Yesterday, the Court of Appeal gave an important judgment in the case of Cameron -v- Hussain  EWCA Civ 366. The Court decided that the driver of an insured vehicle did not have to be named in order to for obligation of the insurer to satisfy a judgment under Section 151 of the Road Traffic Act 1988 to arise.
In this instance, the claimant was injured in a hit and run collision. The registered keeper was identified but he was not the insured driver. There was only one insured driver on the policy. When it transpired that the registered keeper was not the driver of the vehicle, the claimant added the insurer as a defendant and sought satisfaction of any judgment from them.
The insurer applied for summary judgment on the basis that the driver had not been identified. In response, the claimant applied to substitute the registered keep for the generic description of “The person unknown driving vehicle registration number Y598 SPS who collided with vehicle registration number KG03 ZIZ on 26th May 2013”.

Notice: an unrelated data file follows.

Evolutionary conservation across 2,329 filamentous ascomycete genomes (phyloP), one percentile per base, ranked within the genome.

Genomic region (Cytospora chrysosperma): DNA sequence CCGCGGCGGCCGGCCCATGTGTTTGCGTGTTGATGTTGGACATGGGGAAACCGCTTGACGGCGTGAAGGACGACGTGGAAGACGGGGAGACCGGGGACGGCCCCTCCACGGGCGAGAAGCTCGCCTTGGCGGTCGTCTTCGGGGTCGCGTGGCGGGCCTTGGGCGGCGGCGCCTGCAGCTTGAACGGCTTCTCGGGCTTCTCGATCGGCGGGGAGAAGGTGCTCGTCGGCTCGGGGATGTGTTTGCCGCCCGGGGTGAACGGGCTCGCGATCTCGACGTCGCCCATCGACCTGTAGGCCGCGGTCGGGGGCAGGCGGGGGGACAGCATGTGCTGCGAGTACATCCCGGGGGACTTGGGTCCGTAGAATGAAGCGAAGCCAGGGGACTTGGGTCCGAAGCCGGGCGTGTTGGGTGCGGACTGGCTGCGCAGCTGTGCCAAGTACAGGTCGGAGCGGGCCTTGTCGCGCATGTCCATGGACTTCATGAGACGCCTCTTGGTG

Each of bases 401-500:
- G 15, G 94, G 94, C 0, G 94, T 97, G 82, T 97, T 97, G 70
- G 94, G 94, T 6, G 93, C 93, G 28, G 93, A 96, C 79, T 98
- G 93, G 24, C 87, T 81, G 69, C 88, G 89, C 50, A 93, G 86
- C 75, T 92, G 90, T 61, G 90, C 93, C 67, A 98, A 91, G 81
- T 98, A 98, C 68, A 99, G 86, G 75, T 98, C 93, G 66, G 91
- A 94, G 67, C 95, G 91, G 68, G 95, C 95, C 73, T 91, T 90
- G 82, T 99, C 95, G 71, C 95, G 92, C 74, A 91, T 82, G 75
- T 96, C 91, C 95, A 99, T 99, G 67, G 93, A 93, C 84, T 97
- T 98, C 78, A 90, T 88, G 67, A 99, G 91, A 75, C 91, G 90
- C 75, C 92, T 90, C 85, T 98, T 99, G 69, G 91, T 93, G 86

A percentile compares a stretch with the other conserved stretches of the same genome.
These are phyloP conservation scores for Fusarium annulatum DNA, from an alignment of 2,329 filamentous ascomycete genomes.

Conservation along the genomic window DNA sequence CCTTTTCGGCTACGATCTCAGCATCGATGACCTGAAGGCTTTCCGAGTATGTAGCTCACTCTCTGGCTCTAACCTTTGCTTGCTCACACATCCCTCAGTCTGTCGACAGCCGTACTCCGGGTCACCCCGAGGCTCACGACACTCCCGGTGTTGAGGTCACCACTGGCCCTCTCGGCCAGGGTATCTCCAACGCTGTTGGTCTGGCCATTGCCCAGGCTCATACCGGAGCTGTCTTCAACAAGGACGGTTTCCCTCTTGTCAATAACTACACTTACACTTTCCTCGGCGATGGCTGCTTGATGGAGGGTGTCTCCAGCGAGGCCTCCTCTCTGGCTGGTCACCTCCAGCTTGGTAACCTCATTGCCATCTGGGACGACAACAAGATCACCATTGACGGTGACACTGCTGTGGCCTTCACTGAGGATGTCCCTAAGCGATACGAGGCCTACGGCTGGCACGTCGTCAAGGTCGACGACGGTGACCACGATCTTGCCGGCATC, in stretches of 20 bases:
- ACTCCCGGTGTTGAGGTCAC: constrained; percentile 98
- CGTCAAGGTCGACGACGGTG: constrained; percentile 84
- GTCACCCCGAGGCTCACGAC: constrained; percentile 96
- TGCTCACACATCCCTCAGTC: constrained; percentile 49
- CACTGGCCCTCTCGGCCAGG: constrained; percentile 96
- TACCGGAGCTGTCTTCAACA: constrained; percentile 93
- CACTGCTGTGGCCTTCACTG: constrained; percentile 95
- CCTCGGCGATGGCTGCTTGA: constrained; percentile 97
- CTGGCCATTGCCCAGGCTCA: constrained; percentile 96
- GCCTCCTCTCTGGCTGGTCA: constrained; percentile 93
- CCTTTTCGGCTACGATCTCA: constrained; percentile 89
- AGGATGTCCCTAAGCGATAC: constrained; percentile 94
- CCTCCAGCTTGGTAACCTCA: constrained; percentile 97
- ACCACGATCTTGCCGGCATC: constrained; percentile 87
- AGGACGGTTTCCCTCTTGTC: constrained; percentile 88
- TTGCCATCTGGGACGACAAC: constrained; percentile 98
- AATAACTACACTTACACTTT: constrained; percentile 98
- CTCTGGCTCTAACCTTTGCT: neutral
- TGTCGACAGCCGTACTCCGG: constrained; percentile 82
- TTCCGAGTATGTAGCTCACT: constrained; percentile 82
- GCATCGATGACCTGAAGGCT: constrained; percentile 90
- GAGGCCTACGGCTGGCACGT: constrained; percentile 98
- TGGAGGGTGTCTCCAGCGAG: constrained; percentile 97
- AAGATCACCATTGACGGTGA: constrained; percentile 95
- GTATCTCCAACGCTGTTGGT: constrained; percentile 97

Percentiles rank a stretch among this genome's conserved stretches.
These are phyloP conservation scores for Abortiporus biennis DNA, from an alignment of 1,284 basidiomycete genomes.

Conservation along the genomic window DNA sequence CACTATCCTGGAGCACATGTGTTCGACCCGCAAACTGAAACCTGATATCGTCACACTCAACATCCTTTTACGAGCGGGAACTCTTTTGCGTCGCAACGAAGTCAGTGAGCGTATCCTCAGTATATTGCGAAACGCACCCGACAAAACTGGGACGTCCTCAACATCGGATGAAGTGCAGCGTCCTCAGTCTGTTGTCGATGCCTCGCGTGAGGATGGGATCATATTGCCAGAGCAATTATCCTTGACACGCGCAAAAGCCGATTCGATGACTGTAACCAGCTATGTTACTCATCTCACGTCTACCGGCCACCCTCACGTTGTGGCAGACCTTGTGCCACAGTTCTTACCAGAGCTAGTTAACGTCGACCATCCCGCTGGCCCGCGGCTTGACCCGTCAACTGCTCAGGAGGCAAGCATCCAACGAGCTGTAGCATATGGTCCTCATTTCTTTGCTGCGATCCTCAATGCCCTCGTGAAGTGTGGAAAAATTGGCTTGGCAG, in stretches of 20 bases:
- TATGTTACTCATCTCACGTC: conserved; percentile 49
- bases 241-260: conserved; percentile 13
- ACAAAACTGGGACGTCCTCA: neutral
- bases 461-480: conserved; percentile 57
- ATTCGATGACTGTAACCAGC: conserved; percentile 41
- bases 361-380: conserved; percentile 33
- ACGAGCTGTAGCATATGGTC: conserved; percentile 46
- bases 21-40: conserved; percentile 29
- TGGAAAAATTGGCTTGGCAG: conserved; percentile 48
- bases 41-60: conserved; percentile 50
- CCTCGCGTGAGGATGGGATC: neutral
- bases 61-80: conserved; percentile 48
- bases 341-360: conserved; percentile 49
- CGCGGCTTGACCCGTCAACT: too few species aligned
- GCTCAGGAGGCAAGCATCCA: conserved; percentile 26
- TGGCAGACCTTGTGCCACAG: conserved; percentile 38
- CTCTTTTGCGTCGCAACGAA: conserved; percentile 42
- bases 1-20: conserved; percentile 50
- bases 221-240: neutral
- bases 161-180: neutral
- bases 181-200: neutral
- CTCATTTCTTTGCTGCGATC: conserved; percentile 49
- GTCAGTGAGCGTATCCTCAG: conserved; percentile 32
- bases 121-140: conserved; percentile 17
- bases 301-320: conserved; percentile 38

The application was dismissed and summary judgment entered. This was upheld on appeal.
The Court of Appeal had to decide the following issues:
i. Whether the insurer would be liable to satisfy a judgment obtained against an unidentified person pursuant to Section 151;
ii. Whether the proceedings could only be issued against unnamed persons in exceptional circumstances; and
iii. Whether the claimant was precluded from pursuing an unnamed driver because the MIB provided recourse by way of the Unnamed Drivers Agreement.
In relation to the first issue it was held that an insurer’s liability under s.151 was not dependent upon the identification of the driver. The insurer would be liable in such circumstances unless they could demonstrate that the vehicle was not actually covered. The basis for this decision was the insurer had to bear the economic risk that uninsured people may drive the vehicle and drivers may not be located.
In relation to the second issue, proceedings against unnamed persons were not limited to express situations listed in the CPR. The list was not exhaustive. There was no reason in principle why should proceedings couldn’t be brought in appropriate cases, it was not limited to exceptional circumstances.
The alternative resolution provided by the MIB was no bar to pursuing an unnamed driver. The claimant had a substantive right to judgment against such a person. It would be unjust to deny that right on the basis of an alternative remedy, particularly where it was less advantageous.
A full judgment can be found here: http://www.bailii.org/ew/cases/EWCA/Civ/2017/366.html
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